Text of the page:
18 Songs, 1 Hour 4 Minutes

EDITORS’ NOTES

An intoxicating, wholly immersive cascade of harp, lush keyboards, rich vocals, and traditional folk instruments, the debut album from the Irish vocal ensemble Celtic Woman feels otherworldly, a sonic portal to some fantastical time and place. The songs range from new age staples (Enya’s “Orinoco Flow”) to grand hymns (“Ave Maria”) to traditional Irish folk tunes (“Siulil a Run”); they’re united by majestic arrangements and an array of voices that ring like bells in solo settings, or collectively chime in clear, pure harmony.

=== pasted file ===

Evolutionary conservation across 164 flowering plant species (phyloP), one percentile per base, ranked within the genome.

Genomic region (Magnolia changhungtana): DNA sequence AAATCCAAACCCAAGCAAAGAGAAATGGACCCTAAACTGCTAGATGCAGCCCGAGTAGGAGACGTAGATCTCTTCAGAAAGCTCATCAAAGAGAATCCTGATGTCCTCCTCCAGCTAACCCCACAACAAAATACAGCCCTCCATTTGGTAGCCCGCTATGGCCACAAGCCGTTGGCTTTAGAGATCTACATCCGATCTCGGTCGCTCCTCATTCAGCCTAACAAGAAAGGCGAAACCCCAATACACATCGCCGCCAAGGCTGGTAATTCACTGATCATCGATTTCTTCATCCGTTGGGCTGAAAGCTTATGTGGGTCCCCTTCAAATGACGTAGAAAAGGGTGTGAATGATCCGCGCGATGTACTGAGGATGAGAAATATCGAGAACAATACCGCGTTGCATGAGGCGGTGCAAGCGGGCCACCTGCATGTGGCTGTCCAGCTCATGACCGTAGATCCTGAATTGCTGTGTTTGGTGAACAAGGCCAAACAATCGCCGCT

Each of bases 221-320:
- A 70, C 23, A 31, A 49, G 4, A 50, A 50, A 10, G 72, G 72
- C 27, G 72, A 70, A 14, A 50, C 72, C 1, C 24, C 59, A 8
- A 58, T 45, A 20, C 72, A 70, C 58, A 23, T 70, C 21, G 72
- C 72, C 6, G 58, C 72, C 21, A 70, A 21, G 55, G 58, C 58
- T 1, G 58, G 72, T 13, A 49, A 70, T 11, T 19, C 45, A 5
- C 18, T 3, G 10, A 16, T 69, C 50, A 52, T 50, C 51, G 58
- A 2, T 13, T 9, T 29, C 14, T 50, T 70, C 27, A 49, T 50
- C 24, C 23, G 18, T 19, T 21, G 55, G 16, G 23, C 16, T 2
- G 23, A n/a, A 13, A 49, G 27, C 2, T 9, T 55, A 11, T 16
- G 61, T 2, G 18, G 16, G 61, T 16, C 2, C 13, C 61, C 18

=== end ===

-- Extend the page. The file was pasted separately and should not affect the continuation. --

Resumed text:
EDITORS’ NOTES

An intoxicating, wholly immersive cascade of harp, lush keyboards, rich vocals, and traditional folk instruments, the debut album from the Irish vocal ensemble Celtic Woman feels otherworldly, a sonic portal to some fantastical time and place. The songs range from new age staples (Enya’s “Orinoco Flow”) to grand hymns (“Ave Maria”) to traditional Irish folk tunes (“Siulil a Run”); they’re united by majestic arrangements and an array of voices that ring like bells in solo settings, or collectively chime in clear, pure harmony.

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